The listed developer, which has begun a 12-month review to cut costs, is eyeing two further regeneration opportunities in the city to expand its activities beyond the Mayfield scheme, according to its chief executive.
“We are looking very seriously at two interesting projects and I would be surprised if we hadn’t invested in one within the next 12 months,” said Richard Upton, who replaced Matthew Weiner in the role yesterday.
U+I has £38m to invest in acquisitions by the end of this quarter and expects to have a further £50m to spend by the end of 2021, generated by disposals of non-core assets, Upton added.
“We’re going to be building Mayfield for the next 10-15 years, and we have a team based there that are capable of doing much more. So, I expect Manchester will play an increasing role in our growth strategy in the short-to-medium term.”
U+I launched an acquisition spree last May, seeking to acquire “land with long-term mixed-use regeneration potential”, either directly or in joint venture partnership, in major city-regions including Greater Manchester, it said at the time. But no deals have yet been agreed in the North West.
Upton was speaking to Place North West following the company’s stock exchange announcement on Tuesday in which it reported a £50m loss for the six months ended 30 September 2020.
U+I attributed the slide to trading and development losses, a rise in operating costs and a reduction in the value of its investment portfolio. Upton is now overseeing a 100-day review of the business to cut costs and refocus the company’s activities on regeneration projects – disposing of non-core assets over the next two years “to generate cash and pay down debt”, according to the filing.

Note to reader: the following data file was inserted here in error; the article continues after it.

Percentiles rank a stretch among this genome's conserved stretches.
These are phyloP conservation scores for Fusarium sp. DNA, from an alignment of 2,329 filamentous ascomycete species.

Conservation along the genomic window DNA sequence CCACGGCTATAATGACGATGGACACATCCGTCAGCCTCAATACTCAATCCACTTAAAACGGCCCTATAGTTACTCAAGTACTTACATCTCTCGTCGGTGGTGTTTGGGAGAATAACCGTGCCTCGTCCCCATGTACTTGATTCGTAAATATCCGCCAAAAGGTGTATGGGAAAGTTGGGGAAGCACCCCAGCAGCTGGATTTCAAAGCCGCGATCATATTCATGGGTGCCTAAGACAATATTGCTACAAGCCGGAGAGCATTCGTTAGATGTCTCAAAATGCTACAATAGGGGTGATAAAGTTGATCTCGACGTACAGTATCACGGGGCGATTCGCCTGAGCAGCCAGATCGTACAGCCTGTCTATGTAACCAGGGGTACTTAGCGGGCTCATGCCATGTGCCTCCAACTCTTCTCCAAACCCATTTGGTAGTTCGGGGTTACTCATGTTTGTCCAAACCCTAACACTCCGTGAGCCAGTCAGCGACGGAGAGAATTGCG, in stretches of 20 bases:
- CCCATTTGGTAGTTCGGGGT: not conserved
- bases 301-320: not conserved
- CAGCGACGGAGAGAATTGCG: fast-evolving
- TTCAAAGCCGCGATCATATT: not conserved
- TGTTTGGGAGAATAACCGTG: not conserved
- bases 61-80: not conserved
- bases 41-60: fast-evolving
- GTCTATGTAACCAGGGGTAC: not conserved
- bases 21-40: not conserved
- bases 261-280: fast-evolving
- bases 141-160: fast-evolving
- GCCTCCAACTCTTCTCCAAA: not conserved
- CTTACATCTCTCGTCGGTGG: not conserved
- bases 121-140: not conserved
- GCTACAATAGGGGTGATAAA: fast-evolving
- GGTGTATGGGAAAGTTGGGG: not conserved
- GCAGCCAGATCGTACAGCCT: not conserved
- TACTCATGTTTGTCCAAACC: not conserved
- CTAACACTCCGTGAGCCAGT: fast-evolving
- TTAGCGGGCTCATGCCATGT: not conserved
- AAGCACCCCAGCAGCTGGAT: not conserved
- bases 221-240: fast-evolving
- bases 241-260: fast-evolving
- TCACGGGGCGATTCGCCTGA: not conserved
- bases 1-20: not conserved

In the North West, Chill Factore in Trafford – billed as the UK’s longest indoor ski slope – is among the assets earmarked for sale, Upton said. Agency CBRE has been appointed to market the leisure property for around £20m.
“For years pre-Covid, Chill Factore has been a strong performer in terms of generating operational and rental income, but clearly now it’s a risk as it doesn’t fit in with our regeneration focus and offers no further development opportunities,” said Upton. U+I’s national portfolio contains around 15-20 similar assets of which the company is looking to divest over the coming year.
Upton added: “We’ve been growing our pipeline of large development projects and making good progress with those, but we’ve been less successful with some of our legacy assets [acquired prior to the 2014 merger between Cathedral Group and Development Securities that created U+I].
“This is due to a variety of reasons – geographical dispersal, range of sectors and so on – but it meant we went into the pandemic in a slightly weaker position than we would have liked.
“So now we’ve doubled down on our cash and balance sheet and are looking to realise the book value and move on.”
As the pandemic took hold in the UK last March, U+I issued a statement warning it would likely miss its earnings target for the full-year 2020 due to project delays and market uncertainty caused by Brexit and Covid-19.
Upton admitted the past year “has been a challenging period” in which the pandemic exacerbated issues the business was already facing, to do with planning and project delays, leasing and rent collection.
“Perhaps we could have focussed on our core activities at an earlier stage and that would have helped us to cash in and deleverage sooner, but this is what we’re doing now – we’re doubling down on those efforts and we’re confident in the high-quality regeneration projects we’re delivering,” he said.
U+I has around 6m sq ft of mixed-use schemes across the UK that are being readied for a start on site this year.
Upton, who was previously development director at U+I, was appointed to replace chief executive Matthew Weiner, who leaves the business “to pursue other opportunities”, according to yesterday’s filing. Although the changes take immediate effect, Wiener will remain as an executive board member until May.